Good at math and physics. Should I become an engineer?

  • #1
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I finished grade 11 this june and was thinking about what career choice I should go to. I got a 97% in physics, a 100% in grade 11 functions, 98% in grade 12 advanced functions (took this in night school), and a 100% in grade 12 data management (took in summer school). However, I'm only good at math and physics. For chemistry, I only got an 83% average, biology a 77% and english an abysmal 62%. I'm a one trick pony in the sense that I'm only good at math based courses.

Assuming I keep these grades up, would engineering be a viable career path for me? Also, which branch of engineering focuses the most on math and physics?
 

Answers and Replies

  • #2
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Also I didn't take AP classes because my school didn't offer them.
 
  • #3
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I finished grade 11 this june and was thinking about what career choice I should go to. I got a 97% in physics, a 100% in grade 11 functions, 98% in grade 12 advanced functions (took this in night school), and a 100% in grade 12 data management (took in summer school). However, I'm only good at math and physics. For chemistry, I only got an 83% average, biology a 77% and english an abysmal 62%. I'm a one trick pony in the sense that I'm only good at math based courses.

Assuming I keep these grades up, would engineering be a viable career path for me? Also, which branch of engineering focuses the most on math and physics?

Yes, I think engineeringwould be a viable path. Although you will regularly have to take classes which are not only math and physics. I think the degrees that focus most on math and physics will be mechanical engineering and electrical engineering. But all types of engineers use math and physics in one way or another.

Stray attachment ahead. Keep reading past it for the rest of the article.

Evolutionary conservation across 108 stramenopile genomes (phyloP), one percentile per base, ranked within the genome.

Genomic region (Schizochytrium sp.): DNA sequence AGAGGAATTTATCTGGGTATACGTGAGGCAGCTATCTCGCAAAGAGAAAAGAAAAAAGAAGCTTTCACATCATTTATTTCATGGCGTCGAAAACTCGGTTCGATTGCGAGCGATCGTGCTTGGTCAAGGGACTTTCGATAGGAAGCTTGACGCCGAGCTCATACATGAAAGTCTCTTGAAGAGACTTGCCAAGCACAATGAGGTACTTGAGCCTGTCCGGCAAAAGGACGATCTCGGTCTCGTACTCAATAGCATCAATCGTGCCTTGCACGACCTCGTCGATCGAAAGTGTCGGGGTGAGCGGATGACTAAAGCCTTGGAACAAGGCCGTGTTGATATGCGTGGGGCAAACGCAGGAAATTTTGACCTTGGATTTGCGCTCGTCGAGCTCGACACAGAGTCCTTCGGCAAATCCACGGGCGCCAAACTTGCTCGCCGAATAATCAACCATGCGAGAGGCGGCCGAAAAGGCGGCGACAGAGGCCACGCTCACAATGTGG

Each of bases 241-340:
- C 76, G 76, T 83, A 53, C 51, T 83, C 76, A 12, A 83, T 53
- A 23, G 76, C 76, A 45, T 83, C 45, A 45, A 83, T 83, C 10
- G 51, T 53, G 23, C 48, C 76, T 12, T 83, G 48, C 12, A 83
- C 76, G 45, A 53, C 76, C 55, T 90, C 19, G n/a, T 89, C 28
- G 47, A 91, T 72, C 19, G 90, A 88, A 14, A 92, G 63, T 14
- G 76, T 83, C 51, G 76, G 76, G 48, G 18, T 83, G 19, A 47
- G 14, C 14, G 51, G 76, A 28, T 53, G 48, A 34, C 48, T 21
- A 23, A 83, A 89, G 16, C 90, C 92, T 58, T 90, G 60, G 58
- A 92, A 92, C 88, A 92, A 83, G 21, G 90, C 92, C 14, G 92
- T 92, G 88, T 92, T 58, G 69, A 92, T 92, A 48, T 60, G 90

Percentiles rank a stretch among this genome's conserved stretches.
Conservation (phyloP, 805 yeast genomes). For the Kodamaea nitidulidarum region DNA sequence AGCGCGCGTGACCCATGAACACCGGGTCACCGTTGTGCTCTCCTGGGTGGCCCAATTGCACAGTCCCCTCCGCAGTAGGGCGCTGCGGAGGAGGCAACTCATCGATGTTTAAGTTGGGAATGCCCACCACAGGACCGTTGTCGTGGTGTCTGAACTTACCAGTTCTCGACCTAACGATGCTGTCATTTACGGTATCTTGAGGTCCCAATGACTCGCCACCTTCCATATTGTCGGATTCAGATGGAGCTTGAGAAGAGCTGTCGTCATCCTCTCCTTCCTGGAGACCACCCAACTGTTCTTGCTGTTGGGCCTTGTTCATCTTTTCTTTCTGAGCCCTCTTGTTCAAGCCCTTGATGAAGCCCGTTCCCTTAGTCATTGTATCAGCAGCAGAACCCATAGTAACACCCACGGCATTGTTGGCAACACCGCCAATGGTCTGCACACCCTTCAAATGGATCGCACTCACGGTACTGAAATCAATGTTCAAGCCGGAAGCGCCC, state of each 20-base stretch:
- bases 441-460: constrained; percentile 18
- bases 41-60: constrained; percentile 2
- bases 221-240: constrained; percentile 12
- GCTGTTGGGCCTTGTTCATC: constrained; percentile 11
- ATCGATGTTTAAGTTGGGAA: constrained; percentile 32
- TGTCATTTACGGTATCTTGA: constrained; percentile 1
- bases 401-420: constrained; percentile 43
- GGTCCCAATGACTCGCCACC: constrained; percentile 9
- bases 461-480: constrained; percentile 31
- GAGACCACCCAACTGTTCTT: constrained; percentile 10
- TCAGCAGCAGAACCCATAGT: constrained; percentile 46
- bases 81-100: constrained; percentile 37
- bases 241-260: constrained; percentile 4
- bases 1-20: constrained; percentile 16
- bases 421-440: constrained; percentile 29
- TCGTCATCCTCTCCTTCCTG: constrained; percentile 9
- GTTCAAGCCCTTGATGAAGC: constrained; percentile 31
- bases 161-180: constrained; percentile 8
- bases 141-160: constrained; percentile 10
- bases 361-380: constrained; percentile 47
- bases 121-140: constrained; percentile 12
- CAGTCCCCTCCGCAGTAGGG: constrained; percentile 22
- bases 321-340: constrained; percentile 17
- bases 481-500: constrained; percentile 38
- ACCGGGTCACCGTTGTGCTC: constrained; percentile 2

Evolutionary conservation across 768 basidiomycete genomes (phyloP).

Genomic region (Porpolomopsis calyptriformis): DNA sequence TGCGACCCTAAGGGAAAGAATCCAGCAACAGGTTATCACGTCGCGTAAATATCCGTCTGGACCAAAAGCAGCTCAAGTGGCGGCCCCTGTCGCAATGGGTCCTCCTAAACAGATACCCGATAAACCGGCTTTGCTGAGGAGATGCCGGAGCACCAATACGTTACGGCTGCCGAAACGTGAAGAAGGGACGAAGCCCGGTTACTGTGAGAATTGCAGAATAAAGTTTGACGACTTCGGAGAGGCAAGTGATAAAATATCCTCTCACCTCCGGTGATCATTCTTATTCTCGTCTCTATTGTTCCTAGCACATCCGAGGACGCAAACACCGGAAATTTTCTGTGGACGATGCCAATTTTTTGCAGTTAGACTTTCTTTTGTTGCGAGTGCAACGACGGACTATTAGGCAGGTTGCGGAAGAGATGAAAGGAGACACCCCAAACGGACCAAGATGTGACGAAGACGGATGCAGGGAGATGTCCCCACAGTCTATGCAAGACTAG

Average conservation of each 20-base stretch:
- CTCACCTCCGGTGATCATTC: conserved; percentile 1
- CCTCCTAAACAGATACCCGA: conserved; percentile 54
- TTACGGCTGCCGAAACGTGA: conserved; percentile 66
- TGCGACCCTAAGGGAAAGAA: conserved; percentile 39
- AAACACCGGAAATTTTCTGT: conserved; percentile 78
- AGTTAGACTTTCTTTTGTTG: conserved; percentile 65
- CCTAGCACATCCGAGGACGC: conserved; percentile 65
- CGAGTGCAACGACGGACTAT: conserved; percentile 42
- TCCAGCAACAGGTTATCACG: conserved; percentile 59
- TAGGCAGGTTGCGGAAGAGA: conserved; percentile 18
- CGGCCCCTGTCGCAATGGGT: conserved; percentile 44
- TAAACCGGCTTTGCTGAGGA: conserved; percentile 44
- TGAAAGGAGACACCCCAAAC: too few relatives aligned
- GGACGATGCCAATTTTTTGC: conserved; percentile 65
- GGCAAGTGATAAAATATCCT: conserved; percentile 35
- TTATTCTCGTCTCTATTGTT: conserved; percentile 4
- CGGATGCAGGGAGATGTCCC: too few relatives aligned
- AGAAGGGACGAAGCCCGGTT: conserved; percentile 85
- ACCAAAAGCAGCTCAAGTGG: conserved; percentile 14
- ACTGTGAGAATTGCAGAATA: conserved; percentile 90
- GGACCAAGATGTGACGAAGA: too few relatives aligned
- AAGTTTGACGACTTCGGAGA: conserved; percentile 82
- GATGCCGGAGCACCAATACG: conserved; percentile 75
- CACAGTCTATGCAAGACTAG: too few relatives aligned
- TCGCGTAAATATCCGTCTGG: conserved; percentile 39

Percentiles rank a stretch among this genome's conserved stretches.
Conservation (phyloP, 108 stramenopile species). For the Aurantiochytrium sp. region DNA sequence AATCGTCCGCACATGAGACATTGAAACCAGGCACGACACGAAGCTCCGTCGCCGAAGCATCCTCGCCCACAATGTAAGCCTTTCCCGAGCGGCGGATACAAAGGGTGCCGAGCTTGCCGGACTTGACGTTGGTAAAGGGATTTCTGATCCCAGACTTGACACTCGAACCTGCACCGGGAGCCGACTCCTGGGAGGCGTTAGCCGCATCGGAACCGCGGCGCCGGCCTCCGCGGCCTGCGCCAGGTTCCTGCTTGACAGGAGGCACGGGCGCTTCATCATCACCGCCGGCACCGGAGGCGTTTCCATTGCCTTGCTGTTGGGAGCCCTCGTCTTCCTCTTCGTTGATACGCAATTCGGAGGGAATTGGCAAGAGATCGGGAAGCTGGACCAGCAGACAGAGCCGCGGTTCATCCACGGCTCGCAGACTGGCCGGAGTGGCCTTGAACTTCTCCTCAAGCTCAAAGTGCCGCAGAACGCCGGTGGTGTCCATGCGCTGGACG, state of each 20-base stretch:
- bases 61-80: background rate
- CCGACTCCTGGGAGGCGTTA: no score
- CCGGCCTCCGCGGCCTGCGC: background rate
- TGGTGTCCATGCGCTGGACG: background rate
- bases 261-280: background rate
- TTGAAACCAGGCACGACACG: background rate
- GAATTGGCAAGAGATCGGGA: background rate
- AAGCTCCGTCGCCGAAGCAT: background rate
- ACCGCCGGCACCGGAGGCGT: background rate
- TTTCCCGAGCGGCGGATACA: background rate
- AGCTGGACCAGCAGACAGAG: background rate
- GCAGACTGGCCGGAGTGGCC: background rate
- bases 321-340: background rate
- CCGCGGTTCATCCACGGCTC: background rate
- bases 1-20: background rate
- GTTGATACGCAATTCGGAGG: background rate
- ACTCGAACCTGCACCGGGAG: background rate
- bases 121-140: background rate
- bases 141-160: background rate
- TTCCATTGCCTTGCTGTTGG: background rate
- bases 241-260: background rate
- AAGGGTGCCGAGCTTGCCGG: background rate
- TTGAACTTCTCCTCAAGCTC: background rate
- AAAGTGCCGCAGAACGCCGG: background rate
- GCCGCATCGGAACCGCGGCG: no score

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Yes, I think engineeringwould be a viable path. Although you will regularly have to take classes which are not only math and physics. I think the degrees that focus most on math and physics will be mechanical engineering and electrical engineering. But all types of engineers use math and physics in one way or another.

Are there any other career choices that rely primarily on math and/or physics?
 
  • #5
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There are a lot of options, not all of which are easily described with a single name. For example, you can decide to do outreach with nonscientists through journalism. Or you can help make physics tests like the SAT or GRE. Or you can decide to do programming (most programming won't include much math and physics, but some will, such as programming mathematical applications, or modeling physical behavior). You just need to be a bit creative, since jobs will rarely advertise directly to a mathematician/physicist, although they might be suitable for it. As long as your people skills don't suck too much, you shouldn't have many problems getting a decent job.
 
  • #6
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I'm a one trick pony in the sense that I'm only good at math based courses.